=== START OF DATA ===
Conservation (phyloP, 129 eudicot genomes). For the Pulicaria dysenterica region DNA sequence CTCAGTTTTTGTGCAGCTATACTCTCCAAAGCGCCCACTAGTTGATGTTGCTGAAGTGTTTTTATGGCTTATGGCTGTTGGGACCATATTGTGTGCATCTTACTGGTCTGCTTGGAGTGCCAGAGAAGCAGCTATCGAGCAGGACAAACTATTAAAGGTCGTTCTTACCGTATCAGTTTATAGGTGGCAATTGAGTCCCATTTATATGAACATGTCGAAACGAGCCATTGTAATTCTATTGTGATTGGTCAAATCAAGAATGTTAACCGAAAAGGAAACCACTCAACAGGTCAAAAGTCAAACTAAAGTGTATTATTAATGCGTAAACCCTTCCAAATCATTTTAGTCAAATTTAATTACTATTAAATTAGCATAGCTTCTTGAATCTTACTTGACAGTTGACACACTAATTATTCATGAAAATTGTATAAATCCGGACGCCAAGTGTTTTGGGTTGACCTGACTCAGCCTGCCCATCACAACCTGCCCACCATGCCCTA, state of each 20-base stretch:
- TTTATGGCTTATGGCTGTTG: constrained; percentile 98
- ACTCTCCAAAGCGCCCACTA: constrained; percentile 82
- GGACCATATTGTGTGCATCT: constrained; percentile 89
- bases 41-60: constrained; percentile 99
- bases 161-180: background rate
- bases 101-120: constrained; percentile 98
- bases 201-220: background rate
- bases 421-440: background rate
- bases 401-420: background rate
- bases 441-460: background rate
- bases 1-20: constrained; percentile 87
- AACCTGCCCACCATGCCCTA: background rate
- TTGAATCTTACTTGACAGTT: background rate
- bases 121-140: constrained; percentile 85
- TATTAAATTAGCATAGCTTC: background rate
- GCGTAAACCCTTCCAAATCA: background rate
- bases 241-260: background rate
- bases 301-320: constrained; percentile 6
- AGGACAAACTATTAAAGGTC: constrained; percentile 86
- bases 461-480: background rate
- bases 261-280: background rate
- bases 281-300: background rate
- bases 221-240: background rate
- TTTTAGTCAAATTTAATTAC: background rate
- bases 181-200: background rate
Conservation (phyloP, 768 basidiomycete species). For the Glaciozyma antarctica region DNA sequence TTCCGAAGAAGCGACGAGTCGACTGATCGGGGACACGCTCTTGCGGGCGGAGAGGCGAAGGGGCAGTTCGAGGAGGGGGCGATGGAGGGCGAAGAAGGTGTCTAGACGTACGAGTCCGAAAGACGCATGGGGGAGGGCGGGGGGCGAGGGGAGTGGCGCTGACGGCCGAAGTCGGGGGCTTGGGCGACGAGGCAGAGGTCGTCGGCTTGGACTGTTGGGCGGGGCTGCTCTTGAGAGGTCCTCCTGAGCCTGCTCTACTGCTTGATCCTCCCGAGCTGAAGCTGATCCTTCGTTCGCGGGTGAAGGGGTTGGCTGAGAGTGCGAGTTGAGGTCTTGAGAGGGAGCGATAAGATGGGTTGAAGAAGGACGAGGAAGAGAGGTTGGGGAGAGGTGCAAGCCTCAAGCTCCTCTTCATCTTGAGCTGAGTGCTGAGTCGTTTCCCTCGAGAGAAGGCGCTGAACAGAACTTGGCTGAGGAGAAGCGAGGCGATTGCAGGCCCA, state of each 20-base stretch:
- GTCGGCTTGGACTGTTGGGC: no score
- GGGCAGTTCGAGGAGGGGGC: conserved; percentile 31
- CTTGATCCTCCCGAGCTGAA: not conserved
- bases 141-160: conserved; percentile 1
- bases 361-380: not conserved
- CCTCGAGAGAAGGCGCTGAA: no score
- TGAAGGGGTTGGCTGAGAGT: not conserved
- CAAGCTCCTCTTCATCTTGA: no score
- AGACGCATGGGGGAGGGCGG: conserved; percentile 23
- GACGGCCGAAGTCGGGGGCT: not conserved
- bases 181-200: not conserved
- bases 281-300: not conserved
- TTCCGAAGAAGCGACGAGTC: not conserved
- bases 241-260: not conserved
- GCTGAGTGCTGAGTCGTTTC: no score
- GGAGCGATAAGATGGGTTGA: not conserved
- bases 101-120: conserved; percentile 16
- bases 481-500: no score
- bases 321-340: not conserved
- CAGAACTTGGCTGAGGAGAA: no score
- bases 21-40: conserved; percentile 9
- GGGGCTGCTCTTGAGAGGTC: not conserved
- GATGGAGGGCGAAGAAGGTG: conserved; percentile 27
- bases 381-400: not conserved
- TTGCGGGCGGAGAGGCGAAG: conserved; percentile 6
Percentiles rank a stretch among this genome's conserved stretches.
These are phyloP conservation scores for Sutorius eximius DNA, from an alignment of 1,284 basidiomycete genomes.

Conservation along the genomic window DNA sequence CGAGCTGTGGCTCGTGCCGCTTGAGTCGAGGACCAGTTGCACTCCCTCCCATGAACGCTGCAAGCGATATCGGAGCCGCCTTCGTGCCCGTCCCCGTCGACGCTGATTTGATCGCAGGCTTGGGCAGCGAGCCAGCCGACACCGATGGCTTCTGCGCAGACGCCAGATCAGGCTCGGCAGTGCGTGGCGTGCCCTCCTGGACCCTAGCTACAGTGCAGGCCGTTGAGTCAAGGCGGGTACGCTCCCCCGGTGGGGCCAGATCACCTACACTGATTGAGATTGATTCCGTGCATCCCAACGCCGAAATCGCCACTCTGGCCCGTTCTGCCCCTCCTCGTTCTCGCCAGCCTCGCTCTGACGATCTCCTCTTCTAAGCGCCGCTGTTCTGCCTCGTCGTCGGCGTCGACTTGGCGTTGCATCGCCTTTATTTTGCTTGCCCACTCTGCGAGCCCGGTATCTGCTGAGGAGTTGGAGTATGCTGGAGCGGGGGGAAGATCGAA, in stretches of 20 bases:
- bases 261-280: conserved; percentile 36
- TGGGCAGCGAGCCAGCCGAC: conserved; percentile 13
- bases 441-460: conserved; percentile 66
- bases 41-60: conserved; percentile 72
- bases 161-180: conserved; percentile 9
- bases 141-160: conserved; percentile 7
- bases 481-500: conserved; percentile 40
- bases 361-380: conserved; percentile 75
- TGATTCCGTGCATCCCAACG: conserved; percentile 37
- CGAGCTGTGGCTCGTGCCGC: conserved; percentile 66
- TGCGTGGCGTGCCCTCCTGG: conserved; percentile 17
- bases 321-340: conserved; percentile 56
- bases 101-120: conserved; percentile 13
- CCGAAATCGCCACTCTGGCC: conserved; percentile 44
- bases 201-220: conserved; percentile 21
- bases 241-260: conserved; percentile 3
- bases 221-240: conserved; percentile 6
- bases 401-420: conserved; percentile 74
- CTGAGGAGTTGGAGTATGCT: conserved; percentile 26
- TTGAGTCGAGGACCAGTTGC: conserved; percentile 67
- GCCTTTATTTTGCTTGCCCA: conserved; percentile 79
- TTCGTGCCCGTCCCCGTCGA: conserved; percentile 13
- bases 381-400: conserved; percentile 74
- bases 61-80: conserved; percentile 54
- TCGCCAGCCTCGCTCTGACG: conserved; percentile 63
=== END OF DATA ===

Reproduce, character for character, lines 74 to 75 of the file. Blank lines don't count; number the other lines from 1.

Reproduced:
- CTGAGGAGTTGGAGTATGCT: conserved; percentile 26
- TTGAGTCGAGGACCAGTTGC: conserved; percentile 67